Streaming Companies Are Betting Big With Your Favorite Sitcoms
The streaming rights to "The Office," "Friends" and "Seinfeld" cost half a billion dollars each. Let's break down what that cost actually means.
Both "The Office" and "Friends" premiered over a decade ago with resounding success. Today, they're each worth half a billion dollars to streaming companies.
In case you haven't heard the news, these two popular sitcoms are leaving Netflix and moving over to forthcoming platforms from WarnerMedia and NBCUniversal. The cost to license and stream those shows is around $100 million every year for five years.
["Are we absolutely sure it's not an accounting error?"]
It's easy to scoff at those licensing costs as an outrageous amount of money for old shows — especially ones that are syndicated on cable television anyways. But let's break it down. "The Office" and "Friends" are Netflix's most popular shows. Last year, they accounted for more than 7% and 4% of all the platform's views, respectively. And at nine and 10 seasons, the long-running nature of the shows means old and new fans have guaranteed content to watch. Netflix paid between $80 million and $100 million to keep "Friends" on its platform for just one year, and it fought hard against Hulu, Apple and WarnerMedia for the streaming rights.
"Netflix was smart to keep 'Friends' and 'The Office' as long as they could. But those deals do end. So there's going to be somebody there to snatch it up."
Media analyst Rich Greenfield broke down the cost in more detail. In 2019, Netflix had more than 60 million U.S. subscribers, which means its deal to keep "Friends" cost between 11 and 14 cents per monthly subscription. It's unclear how much Netflix paid to license "The Office," but CNBC reports the platform was willing to pay $90 million a year to keep the sitcom — about 13 cents per monthly subscription.
Keep those numbers in mind, because it shows how much more expensive these licensing costs could be for new streaming platforms. Even if WarnerMedia's HBO Max gains 19 million subscribers this year — about half of its current U.S. base — then "Friends" will cost 37 cents per monthly subscription. If it only gains 10 million subscribers, the cost will be closer to 70 cents.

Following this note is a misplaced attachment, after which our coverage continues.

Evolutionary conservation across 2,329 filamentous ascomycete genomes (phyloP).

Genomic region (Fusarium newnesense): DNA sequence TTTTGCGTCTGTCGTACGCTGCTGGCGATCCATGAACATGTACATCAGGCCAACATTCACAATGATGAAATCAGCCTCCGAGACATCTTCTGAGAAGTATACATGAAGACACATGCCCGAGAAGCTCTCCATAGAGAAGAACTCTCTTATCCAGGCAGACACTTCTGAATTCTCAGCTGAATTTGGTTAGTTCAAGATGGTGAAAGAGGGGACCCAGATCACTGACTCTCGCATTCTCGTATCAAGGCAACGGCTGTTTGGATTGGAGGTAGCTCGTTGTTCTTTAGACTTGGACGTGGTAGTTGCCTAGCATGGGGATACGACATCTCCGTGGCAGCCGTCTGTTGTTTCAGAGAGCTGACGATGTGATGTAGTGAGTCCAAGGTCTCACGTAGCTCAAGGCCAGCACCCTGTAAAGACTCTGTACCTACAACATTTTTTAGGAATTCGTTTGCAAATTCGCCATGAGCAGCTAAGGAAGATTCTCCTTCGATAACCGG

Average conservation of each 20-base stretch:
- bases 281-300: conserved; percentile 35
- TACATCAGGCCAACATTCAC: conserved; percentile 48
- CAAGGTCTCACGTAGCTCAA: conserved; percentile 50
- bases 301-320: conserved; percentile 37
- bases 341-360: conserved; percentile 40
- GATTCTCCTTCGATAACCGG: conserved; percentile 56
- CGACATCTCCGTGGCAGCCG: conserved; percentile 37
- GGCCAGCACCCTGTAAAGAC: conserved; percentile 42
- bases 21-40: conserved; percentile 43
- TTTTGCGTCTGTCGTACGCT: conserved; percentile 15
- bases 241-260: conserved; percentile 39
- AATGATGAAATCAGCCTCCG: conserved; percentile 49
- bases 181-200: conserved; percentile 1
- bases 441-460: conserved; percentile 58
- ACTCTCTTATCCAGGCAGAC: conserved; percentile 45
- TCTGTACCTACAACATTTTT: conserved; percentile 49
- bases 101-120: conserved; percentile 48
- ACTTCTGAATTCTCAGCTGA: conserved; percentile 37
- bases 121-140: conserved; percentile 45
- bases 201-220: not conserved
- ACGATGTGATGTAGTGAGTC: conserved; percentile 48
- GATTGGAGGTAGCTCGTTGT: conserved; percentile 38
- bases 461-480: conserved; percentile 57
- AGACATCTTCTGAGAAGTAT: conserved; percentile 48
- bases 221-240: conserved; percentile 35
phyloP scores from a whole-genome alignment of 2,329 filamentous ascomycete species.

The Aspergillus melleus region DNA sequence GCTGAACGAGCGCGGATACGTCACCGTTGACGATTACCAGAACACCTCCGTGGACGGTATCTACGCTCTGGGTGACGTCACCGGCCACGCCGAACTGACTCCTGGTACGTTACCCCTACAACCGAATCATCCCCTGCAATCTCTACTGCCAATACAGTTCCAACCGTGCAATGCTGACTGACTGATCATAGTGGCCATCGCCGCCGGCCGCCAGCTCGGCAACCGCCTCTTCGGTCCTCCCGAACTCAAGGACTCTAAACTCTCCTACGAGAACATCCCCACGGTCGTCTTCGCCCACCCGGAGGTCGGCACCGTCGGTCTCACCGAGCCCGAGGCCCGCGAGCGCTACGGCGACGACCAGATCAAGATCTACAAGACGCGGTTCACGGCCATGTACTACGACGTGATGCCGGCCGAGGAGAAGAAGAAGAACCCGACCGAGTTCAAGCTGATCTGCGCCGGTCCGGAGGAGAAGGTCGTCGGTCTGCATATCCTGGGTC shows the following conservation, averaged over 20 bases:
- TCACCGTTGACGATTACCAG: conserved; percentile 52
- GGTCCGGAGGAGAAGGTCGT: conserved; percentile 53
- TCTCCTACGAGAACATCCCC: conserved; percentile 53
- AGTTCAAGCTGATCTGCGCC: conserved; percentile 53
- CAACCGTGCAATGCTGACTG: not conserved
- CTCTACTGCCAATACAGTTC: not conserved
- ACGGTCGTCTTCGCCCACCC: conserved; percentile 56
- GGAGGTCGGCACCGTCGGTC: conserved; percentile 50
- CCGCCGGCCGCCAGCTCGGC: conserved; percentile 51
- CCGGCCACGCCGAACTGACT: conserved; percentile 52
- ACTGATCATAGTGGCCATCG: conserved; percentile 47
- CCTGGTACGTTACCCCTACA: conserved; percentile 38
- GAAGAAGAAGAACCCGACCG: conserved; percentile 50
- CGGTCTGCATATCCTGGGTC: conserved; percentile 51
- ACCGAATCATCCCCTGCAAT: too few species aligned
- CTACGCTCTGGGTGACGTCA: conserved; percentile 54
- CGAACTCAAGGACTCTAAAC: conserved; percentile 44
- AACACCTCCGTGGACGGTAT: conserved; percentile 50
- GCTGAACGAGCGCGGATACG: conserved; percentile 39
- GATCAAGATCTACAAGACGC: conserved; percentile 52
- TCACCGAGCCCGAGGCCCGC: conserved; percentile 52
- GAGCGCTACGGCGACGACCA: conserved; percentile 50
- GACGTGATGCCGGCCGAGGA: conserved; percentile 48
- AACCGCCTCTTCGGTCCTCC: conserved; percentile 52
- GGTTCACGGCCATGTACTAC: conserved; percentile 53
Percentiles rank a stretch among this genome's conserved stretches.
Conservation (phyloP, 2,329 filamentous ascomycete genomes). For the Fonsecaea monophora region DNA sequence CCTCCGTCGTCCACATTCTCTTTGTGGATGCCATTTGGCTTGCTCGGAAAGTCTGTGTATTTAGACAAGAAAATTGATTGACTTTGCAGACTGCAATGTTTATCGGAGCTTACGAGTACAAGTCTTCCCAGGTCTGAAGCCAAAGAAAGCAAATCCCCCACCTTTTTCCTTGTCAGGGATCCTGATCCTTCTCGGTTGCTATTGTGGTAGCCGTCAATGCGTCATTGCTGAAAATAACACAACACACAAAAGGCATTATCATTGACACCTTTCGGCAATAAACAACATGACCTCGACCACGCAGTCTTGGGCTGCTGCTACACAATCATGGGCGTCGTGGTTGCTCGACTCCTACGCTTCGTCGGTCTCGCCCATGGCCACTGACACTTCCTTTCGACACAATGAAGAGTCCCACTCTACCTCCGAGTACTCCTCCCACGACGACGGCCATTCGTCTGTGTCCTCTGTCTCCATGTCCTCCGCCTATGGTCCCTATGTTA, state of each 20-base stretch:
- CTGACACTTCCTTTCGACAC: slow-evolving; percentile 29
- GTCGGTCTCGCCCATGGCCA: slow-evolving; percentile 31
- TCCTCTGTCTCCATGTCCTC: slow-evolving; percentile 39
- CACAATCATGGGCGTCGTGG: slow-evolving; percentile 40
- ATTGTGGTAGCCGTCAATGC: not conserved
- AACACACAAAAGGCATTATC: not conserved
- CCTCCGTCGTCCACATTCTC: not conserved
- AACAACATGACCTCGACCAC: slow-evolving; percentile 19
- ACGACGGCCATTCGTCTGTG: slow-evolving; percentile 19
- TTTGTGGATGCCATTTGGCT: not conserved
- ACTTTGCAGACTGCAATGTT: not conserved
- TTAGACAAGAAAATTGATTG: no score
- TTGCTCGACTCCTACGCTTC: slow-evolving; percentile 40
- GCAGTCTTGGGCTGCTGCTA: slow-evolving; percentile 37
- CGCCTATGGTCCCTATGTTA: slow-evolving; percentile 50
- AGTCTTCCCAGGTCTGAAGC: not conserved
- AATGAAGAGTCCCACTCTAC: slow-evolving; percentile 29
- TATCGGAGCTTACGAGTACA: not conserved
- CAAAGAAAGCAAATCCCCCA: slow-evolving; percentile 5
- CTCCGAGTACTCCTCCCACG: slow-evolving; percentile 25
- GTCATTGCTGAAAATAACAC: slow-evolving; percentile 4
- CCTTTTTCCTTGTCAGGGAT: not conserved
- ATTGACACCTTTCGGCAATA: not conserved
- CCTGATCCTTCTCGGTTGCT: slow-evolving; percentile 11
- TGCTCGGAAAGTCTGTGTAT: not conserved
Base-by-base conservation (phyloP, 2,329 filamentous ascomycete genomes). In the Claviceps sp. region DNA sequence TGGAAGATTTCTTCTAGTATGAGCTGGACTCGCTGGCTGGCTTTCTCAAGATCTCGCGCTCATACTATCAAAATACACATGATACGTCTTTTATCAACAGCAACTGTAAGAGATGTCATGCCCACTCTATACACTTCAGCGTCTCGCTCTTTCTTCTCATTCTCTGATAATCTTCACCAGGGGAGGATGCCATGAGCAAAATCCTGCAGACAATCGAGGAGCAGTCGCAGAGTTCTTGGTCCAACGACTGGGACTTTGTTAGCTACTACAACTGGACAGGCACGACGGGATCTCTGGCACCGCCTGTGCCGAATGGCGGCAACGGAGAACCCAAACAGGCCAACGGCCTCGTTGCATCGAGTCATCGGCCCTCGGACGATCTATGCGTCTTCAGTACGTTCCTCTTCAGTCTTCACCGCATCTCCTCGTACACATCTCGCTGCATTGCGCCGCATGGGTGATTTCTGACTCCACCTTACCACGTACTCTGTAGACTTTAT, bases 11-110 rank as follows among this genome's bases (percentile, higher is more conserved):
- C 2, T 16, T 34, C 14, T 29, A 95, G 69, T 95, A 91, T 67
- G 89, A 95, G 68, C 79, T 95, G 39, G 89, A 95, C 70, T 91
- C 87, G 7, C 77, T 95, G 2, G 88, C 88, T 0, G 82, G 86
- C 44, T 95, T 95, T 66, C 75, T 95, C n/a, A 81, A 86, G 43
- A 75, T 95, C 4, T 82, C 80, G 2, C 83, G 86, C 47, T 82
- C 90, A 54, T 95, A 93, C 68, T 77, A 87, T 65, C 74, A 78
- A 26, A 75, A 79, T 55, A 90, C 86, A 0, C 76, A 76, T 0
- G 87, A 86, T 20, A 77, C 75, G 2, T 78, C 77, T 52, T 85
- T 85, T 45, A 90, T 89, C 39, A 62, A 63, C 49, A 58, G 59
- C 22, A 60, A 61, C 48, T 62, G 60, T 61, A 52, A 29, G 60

["Well, I guess I just never think of money as an issue." "Because you have it." "That's a good point."]
Despite the loss of "Friends" and "The Office," Netflix isn't bowing out of the legacy media game. Starting in 2021, the platform is set to stream another classic television sitcom: "Seinfeld."
The deal reportedly cost the company more than $500 million, but it's worth asking if the show is worth it. Back in 2015, Hulu spent between $130 and 160 million to stream the show for at least five years. But some sources say the show generated less than 1% of the platform's views.
["Maybe you won't like it." "Oh, how could I not like it?" "You could not like it!"]
Around the same time Netflix announced its "Seinfeld" acquisition, NBCUniversal unveiled the name of its own streaming platform: "Peacock."
The company has yet to announce exact prices, but it's important to note the platform will be supported by both ads and paid subscribers. If it can convert half of its 7.8 million total broadcast viewers to paid subscribers, "The Office" will cost about $2 per monthly subscription.
["We're just trying to balance the books."]
Beyond the Steve Carell-led comedy, Peacock will also reclaim exclusive streaming rights to "Parks and Recreation" in 2020. The show was previously a fan favorite on Hulu, Netflix and Amazon Prime, but it's unclear how much money NBC paid to take it back.
["Money, please! My money."]
It's too soon to say whether these costs will be worth it in the long term, but these pieces of legacy media are clearly important to the streaming wars. Netflix is confident it can survive the content losses, but audiences are still likely to miss having access to their older faves.
"I think a show like 'Friends' or 'The Office' — those are shows that are like comfort food. And no matter what else is hot, and what else we're watching out there, we want to know we can go watch some 'Friends' when we just need to just sit back and just check back in with Ross and Rachel and the gang."
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